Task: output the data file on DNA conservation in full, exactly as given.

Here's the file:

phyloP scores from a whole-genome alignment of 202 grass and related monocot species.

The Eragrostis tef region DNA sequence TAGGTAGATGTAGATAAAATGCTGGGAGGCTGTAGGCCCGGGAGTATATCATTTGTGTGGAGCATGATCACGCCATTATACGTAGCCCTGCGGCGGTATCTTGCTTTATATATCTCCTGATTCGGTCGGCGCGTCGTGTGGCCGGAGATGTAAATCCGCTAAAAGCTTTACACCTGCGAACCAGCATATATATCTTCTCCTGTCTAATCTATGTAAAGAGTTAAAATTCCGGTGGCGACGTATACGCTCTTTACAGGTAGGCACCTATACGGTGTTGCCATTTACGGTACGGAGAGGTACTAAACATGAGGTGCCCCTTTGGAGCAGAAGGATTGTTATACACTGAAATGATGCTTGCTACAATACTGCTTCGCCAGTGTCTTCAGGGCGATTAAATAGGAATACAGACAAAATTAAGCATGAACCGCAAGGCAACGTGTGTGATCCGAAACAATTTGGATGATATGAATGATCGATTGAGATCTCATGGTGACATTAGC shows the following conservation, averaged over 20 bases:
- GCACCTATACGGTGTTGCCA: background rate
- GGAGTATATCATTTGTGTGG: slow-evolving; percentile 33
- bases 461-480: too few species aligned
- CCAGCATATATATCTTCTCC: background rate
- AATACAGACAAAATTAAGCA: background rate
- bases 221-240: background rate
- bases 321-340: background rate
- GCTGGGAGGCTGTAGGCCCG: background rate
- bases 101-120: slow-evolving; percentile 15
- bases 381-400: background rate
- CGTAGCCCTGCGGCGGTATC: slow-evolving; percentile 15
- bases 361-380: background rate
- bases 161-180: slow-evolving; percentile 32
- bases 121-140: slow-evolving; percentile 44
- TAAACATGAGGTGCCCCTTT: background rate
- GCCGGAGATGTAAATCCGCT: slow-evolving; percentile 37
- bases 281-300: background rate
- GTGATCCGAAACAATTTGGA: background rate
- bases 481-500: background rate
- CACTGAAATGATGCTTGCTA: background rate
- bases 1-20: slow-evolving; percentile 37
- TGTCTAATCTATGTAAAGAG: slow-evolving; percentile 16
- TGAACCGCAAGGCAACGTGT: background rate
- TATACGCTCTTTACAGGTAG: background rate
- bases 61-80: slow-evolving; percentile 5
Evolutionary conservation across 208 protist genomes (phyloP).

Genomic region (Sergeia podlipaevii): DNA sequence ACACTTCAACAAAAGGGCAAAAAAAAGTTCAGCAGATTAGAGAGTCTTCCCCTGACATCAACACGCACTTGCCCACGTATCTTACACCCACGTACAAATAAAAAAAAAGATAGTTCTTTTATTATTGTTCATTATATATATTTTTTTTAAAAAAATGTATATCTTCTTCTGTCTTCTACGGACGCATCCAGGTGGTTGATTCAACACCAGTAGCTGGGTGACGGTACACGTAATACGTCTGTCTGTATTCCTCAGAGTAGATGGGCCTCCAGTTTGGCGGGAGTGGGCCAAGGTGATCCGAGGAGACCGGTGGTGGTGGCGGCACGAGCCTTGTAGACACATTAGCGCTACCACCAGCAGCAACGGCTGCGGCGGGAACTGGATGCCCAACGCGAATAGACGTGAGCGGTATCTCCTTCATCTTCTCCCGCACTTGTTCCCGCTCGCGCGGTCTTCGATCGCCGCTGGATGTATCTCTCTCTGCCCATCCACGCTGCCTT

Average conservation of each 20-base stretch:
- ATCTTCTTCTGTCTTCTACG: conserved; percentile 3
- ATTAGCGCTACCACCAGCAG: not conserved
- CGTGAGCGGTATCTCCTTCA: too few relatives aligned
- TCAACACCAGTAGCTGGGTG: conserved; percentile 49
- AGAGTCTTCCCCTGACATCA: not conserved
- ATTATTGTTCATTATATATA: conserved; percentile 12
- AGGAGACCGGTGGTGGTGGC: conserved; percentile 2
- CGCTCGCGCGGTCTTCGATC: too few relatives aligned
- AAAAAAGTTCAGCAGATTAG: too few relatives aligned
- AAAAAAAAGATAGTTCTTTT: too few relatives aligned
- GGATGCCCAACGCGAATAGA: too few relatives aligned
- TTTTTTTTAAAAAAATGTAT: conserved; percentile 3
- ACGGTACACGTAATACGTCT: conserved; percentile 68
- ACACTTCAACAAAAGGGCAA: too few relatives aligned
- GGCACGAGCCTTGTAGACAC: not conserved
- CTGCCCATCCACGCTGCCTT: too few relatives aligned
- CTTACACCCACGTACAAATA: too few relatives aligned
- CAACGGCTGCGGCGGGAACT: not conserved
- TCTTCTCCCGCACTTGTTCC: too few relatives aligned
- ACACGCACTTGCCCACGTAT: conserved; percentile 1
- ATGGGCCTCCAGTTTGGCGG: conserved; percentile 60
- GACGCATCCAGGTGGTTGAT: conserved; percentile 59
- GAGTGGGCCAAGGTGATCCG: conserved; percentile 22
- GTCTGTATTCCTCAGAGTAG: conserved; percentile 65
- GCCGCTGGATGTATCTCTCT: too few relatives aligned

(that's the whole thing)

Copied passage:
phyloP scores from a whole-genome alignment of 202 grass and related monocot species.

The Eragrostis tef region DNA sequence TAGGTAGATGTAGATAAAATGCTGGGAGGCTGTAGGCCCGGGAGTATATCATTTGTGTGGAGCATGATCACGCCATTATACGTAGCCCTGCGGCGGTATCTTGCTTTATATATCTCCTGATTCGGTCGGCGCGTCGTGTGGCCGGAGATGTAAATCCGCTAAAAGCTTTACACCTGCGAACCAGCATATATATCTTCTCCTGTCTAATCTATGTAAAGAGTTAAAATTCCGGTGGCGACGTATACGCTCTTTACAGGTAGGCACCTATACGGTGTTGCCATTTACGGTACGGAGAGGTACTAAACATGAGGTGCCCCTTTGGAGCAGAAGGATTGTTATACACTGAAATGATGCTTGCTACAATACTGCTTCGCCAGTGTCTTCAGGGCGATTAAATAGGAATACAGACAAAATTAAGCATGAACCGCAAGGCAACGTGTGTGATCCGAAACAATTTGGATGATATGAATGATCGATTGAGATCTCATGGTGACATTAGC shows the following conservation, averaged over 20 bases:
- GCACCTATACGGTGTTGCCA: background rate
- GGAGTATATCATTTGTGTGG: slow-evolving; percentile 33
- bases 461-480: too few species aligned
- CCAGCATATATATCTTCTCC: background rate
- AATACAGACAAAATTAAGCA: background rate
- bases 221-240: background rate
- bases 321-340: background rate
- GCTGGGAGGCTGTAGGCCCG: background rate
- bases 101-120: slow-evolving; percentile 15
- bases 381-400: background rate
- CGTAGCCCTGCGGCGGTATC: slow-evolving; percentile 15
- bases 361-380: background rate
- bases 161-180: slow-evolving; percentile 32
- bases 121-140: slow-evolving; percentile 44
- TAAACATGAGGTGCCCCTTT: background rate
- GCCGGAGATGTAAATCCGCT: slow-evolving; percentile 37
- bases 281-300: background rate
- GTGATCCGAAACAATTTGGA: background rate
- bases 481-500: background rate
- CACTGAAATGATGCTTGCTA: background rate
- bases 1-20: slow-evolving; percentile 37
- TGTCTAATCTATGTAAAGAG: slow-evolving; percentile 16
- TGAACCGCAAGGCAACGTGT: background rate
- TATACGCTCTTTACAGGTAG: background rate
- bases 61-80: slow-evolving; percentile 5
Evolutionary conservation across 208 protist genomes (phyloP).

Genomic region (Sergeia podlipaevii): DNA sequence ACACTTCAACAAAAGGGCAAAAAAAAGTTCAGCAGATTAGAGAGTCTTCCCCTGACATCAACACGCACTTGCCCACGTATCTTACACCCACGTACAAATAAAAAAAAAGATAGTTCTTTTATTATTGTTCATTATATATATTTTTTTTAAAAAAATGTATATCTTCTTCTGTCTTCTACGGACGCATCCAGGTGGTTGATTCAACACCAGTAGCTGGGTGACGGTACACGTAATACGTCTGTCTGTATTCCTCAGAGTAGATGGGCCTCCAGTTTGGCGGGAGTGGGCCAAGGTGATCCGAGGAGACCGGTGGTGGTGGCGGCACGAGCCTTGTAGACACATTAGCGCTACCACCAGCAGCAACGGCTGCGGCGGGAACTGGATGCCCAACGCGAATAGACGTGAGCGGTATCTCCTTCATCTTCTCCCGCACTTGTTCCCGCTCGCGCGGTCTTCGATCGCCGCTGGATGTATCTCTCTCTGCCCATCCACGCTGCCTT

Average conservation of each 20-base stretch:
- ATCTTCTTCTGTCTTCTACG: conserved; percentile 3
- ATTAGCGCTACCACCAGCAG: not conserved
- CGTGAGCGGTATCTCCTTCA: too few relatives aligned
- TCAACACCAGTAGCTGGGTG: conserved; percentile 49
- AGAGTCTTCCCCTGACATCA: not conserved
- ATTATTGTTCATTATATATA: conserved; percentile 12
- AGGAGACCGGTGGTGGTGGC: conserved; percentile 2
- CGCTCGCGCGGTCTTCGATC: too few relatives aligned
- AAAAAAGTTCAGCAGATTAG: too few relatives aligned
- AAAAAAAAGATAGTTCTTTT: too few relatives aligned
- GGATGCCCAACGCGAATAGA: too few relatives aligned
- TTTTTTTTAAAAAAATGTAT: conserved; percentile 3
- ACGGTACACGTAATACGTCT: conserved; percentile 68
- ACACTTCAACAAAAGGGCAA: too few relatives aligned
- GGCACGAGCCTTGTAGACAC: not conserved
- CTGCCCATCCACGCTGCCTT: too few relatives aligned
- CTTACACCCACGTACAAATA: too few relatives aligned
- CAACGGCTGCGGCGGGAACT: not conserved
- TCTTCTCCCGCACTTGTTCC: too few relatives aligned
- ACACGCACTTGCCCACGTAT: conserved; percentile 1
- ATGGGCCTCCAGTTTGGCGG: conserved; percentile 60
- GACGCATCCAGGTGGTTGAT: conserved; percentile 59
- GAGTGGGCCAAGGTGATCCG: conserved; percentile 22
- GTCTGTATTCCTCAGAGTAG: conserved; percentile 65
- GCCGCTGGATGTATCTCTCT: too few relatives aligned